Pointer Breed Summary
Active, Highly-Alert, Enthusiastic, Loving and Loyal
These dogs used to be very popular amongst hunters in their past because of their excellent hunting skills and great stamina! However, they also blossom within a family environment too as they boast loving and kind natures.
They absolutely love the outdoors and due to their high energy, will need to be given lots of daily walks and exercise to ensure that they remain happy and healthy!
Fun Fact: Over time they have been depicted in many works of art!
|Kennel Club Group
|12 - 14 Years
|Height (at the withers)
|Males 63cm - 69cm, Females 61cm - 66cm
|Males 25kg - 34kg, Females 20kg - 30kg
|Coat is Short, Fine, Hard and Straight
|Black, Black & White, Lemon, Lemon & White,Liver, Liver & White, Orange, Orange & White
|Brown or Hazel
|Common health issues
|Cancer, Aortic stenosis, Hip dysplasia, Skin allergies, Hereditary epilepsy, Hypothyroidism, Wobbler syndrome, Osteochondritis of the shoulders, Entropion of the eyes, Hereditary cataracts, Deafness, Gout
Those that have Pointers, consider them as ‘members of the family’ as opposed to pets, which is no surprise due to their active and alert natures! They absolutely love ‘hoomans’ and get on extremely well with kids as well, with enough energy to run around with them all day, you won’t have to worry about providing entertainment to any of them. Because of their high vigilance, English Pointers also make excellent watchdogs and will always voice their opinions on anything they become wary of. They do need plenty of exercise and would suit a family who enjoy going on runs or cycling, so that these dogs can jog alongside! Although they are not known to get bad cases of separation anxiety, their enthusiastic personalities mean they need lots of on-going exercise and mental stimulation, so they are best suited to owners who have the time on their hands!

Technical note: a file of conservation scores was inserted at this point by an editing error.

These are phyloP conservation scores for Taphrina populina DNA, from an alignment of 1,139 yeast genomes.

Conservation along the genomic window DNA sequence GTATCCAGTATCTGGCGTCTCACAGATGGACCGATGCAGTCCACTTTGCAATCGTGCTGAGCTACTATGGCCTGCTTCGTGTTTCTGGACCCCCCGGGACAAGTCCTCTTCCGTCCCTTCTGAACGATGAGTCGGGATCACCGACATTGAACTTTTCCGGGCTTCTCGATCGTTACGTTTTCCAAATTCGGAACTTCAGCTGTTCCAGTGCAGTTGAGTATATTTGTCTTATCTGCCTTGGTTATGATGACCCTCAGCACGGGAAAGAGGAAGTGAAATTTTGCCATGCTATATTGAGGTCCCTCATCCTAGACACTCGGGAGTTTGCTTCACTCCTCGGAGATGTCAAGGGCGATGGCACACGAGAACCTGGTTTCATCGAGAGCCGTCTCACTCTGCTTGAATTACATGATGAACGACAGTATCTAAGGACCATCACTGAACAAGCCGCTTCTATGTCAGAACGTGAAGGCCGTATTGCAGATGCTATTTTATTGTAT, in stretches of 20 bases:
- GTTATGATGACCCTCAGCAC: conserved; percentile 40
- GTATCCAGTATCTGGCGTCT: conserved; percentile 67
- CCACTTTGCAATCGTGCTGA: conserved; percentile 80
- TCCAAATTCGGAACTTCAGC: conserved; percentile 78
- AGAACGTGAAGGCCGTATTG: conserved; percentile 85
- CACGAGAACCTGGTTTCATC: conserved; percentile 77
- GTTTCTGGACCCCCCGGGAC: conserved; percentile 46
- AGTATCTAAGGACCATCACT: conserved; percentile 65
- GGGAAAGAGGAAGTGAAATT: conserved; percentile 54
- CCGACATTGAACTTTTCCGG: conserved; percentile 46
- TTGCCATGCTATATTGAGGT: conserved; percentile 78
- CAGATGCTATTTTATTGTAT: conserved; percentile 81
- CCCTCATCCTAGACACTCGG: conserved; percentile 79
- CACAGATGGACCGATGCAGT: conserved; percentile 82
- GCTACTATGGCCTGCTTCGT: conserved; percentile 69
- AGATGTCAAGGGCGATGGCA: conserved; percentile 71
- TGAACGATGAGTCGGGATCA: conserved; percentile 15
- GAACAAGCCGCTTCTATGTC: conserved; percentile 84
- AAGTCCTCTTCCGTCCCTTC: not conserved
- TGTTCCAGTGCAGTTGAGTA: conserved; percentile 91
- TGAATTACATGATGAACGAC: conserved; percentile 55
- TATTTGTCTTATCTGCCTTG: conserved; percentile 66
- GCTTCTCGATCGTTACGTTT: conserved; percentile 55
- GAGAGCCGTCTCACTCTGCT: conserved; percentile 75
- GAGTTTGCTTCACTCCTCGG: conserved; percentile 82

The English Pointer is actually believed to have originated from Spain, but the exact timings of their creation is essentially a mystery. However, we do know that they were in England in the early 1650’s, probably due to English Officers bringing the breed back with them from the Netherlands, that at the time was under Spanish jurisdiction. These dogs were a lot different to the Pointer that we know today, and they have since been crossed with dogs similar to the Foxhound, to give them a more modern appearance. It was also hoped that by crossing them, it would improve their scenting ability, speed and make them easier maintenance. A later cross with Setters also provided this breed with a much-improved disposition and these dogs soon proved popular with Aristocrats!